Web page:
Early photos that David Deacon had collected showed the Newling family were early agricultural contractors- using a steam driven tractor to pull their threshing machine. This went round the neighbouring farms threshing their corn for them. Kelly’s Directories show that they were machinists from 1851 to 1916 and then farmers until 1929. Another photo showed the Newlings living at 37 Church Street and census information tell us they lived there at least from 1840 until 1920s.
More recently house deeds provided detail of the will of John Newling who died in 1829, and who is shown as owning the 35-39 Church St land on the 1799 Inclosure map.
After his death his widow and his two sons (Thomas & John) with their families created three separate households in adjoining cottages that now make up just 37 Church Street and the garden area that is now 35 Church Street. John’s family seems to have carried on the threshing machine business into the C20th while Thomas, a gardener, left provision in his will for his daughter Mary Anne, who was recorded blind in 1881, and also a pauper. The will ensured that during her life she would have the sole use and occupancy of one ground floor room of the Church St cottage and exclusive use of a bed and sufficient of his furniture to render the room comfortably habitable! She remained a spinster until her death in 1898 at the age of 81. Her younger sister (by 3 years) Rebecca lived with her, also a spinster and pauper, eventually dying, age 95, in 1913 at the Chesterton Union.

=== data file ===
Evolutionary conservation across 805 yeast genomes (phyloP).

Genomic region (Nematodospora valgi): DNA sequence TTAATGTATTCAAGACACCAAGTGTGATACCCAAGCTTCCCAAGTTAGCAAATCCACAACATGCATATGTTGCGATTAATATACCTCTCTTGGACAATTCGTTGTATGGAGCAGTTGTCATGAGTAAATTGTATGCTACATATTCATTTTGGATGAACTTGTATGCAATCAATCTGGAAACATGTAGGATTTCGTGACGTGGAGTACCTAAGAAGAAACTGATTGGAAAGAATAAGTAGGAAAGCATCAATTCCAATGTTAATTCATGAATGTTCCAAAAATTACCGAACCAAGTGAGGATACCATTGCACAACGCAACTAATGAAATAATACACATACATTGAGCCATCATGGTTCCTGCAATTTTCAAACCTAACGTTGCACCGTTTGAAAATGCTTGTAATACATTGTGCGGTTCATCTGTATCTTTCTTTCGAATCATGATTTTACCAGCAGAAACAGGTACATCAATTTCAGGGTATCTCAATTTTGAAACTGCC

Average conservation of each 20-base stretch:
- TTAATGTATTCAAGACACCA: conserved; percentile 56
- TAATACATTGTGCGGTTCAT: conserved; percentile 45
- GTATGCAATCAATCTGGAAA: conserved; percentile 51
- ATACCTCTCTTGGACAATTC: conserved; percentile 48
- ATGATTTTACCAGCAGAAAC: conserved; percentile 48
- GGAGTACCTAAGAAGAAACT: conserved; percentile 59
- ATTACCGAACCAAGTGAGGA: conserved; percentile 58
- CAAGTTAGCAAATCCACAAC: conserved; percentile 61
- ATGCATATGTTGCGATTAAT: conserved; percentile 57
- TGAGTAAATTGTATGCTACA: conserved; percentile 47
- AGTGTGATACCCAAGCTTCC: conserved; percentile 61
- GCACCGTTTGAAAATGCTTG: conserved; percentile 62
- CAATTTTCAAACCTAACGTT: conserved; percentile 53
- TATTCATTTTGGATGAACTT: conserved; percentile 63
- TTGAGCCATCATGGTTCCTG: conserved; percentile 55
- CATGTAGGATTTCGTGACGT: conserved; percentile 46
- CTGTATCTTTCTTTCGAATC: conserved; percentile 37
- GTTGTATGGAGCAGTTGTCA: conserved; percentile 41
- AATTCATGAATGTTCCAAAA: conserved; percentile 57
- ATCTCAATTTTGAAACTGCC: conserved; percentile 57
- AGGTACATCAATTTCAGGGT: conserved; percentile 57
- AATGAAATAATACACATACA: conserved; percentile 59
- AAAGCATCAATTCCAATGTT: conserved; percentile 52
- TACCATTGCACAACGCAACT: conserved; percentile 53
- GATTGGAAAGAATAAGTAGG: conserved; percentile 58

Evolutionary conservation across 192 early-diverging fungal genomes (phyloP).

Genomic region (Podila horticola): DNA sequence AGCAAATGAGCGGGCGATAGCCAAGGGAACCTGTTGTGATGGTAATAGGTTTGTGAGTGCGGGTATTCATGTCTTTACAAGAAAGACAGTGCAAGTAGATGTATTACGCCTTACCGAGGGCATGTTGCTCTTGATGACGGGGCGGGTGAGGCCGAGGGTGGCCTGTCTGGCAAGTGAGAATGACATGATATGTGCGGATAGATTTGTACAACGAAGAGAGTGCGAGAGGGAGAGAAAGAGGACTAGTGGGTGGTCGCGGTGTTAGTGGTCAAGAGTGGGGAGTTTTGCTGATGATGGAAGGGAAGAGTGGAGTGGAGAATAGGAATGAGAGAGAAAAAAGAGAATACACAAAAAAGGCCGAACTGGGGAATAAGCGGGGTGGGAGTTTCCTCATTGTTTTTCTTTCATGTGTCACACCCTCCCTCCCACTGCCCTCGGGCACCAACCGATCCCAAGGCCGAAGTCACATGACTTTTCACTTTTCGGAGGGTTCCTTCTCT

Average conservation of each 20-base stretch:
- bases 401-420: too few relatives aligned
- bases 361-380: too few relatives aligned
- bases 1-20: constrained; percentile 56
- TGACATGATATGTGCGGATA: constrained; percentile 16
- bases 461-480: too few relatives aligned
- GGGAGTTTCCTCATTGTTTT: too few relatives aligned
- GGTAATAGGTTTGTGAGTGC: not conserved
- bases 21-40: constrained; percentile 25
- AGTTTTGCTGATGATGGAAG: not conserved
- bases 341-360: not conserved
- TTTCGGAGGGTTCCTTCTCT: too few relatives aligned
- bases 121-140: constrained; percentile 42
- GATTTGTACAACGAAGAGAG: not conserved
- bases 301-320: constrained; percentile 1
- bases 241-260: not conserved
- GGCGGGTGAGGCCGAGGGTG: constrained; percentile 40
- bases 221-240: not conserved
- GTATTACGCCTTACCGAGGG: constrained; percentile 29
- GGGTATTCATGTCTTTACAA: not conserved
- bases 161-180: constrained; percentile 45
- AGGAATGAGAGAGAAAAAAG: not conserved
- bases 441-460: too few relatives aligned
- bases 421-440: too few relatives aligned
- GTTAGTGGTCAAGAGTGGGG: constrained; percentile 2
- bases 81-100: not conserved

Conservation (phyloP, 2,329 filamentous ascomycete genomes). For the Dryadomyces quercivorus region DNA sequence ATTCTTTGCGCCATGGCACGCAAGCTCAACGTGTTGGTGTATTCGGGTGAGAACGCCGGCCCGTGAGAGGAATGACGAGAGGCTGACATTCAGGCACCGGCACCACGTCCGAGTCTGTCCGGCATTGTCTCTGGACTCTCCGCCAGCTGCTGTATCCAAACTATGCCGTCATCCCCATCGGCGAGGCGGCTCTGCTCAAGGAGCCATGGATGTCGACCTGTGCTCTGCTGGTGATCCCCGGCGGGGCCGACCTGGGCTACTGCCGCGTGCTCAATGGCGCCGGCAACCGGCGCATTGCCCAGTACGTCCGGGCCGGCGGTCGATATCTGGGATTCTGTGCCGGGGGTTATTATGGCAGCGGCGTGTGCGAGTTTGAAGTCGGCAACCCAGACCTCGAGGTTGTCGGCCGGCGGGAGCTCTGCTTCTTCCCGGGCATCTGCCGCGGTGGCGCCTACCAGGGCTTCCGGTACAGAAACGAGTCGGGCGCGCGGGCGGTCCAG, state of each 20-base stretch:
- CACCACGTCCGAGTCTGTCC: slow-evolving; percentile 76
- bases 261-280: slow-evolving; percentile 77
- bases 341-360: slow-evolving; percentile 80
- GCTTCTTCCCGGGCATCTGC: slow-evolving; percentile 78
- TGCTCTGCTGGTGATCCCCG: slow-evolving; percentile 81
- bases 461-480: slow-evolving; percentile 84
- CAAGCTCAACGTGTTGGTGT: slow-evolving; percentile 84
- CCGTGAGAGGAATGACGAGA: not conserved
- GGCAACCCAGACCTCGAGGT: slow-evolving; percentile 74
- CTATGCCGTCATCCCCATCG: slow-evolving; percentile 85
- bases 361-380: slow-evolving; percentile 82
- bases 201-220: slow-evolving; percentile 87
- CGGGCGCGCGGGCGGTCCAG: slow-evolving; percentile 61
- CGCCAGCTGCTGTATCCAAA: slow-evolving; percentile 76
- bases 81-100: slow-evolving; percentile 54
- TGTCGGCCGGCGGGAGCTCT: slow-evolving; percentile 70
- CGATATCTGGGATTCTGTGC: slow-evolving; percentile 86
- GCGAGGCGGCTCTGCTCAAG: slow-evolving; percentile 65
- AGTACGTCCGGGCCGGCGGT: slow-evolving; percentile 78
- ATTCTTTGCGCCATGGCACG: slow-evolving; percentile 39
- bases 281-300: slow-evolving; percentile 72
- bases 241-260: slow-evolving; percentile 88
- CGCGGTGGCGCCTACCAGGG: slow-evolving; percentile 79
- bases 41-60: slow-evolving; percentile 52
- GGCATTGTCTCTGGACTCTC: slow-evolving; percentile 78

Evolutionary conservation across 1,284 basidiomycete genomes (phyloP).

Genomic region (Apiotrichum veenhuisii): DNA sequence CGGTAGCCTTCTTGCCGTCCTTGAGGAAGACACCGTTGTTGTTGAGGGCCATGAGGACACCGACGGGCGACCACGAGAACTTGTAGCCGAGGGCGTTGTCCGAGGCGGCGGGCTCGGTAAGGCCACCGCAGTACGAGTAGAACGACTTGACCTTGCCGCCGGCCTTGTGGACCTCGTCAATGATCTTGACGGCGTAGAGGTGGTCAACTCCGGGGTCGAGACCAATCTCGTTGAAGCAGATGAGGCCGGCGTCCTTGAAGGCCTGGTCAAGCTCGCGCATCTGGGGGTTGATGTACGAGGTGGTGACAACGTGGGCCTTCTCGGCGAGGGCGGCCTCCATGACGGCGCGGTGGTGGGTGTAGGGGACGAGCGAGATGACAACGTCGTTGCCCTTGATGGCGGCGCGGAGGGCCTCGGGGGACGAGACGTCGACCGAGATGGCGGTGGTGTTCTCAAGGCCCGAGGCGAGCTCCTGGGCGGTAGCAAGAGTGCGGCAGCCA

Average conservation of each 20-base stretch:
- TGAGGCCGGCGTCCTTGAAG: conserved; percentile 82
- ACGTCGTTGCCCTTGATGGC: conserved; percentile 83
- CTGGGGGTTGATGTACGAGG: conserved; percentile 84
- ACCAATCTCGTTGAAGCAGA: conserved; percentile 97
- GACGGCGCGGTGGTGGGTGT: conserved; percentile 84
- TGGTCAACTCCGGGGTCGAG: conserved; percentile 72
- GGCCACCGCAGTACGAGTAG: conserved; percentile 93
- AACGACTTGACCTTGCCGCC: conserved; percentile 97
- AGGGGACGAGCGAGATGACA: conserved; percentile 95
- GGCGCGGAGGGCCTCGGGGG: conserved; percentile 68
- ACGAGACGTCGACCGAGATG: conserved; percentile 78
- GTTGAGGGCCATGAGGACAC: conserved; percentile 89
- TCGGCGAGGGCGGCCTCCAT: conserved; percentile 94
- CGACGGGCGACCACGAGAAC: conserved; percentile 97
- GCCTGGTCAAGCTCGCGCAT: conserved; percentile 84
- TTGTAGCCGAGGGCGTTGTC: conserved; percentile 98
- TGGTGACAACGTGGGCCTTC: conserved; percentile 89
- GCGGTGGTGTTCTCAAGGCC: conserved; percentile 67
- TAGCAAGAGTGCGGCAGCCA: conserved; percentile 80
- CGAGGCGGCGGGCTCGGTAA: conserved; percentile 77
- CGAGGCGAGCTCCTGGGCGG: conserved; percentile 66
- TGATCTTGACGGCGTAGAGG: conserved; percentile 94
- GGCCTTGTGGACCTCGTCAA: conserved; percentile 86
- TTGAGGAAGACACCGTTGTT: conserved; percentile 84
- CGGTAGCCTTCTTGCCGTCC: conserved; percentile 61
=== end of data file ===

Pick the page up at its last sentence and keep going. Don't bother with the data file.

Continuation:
In the 1900s there were two independent Sarah Newlings and two Newling (Frederick & son Robert) families living in 37 Church St. By the 1940 will of their older brother Thomas, a retired farm machinist, they no longer lived or worked there and the double cottage, machinists shops, outbuildings, garden (part which had been site of a third cottage) were left to his daughter Kate Ethel Hopkins.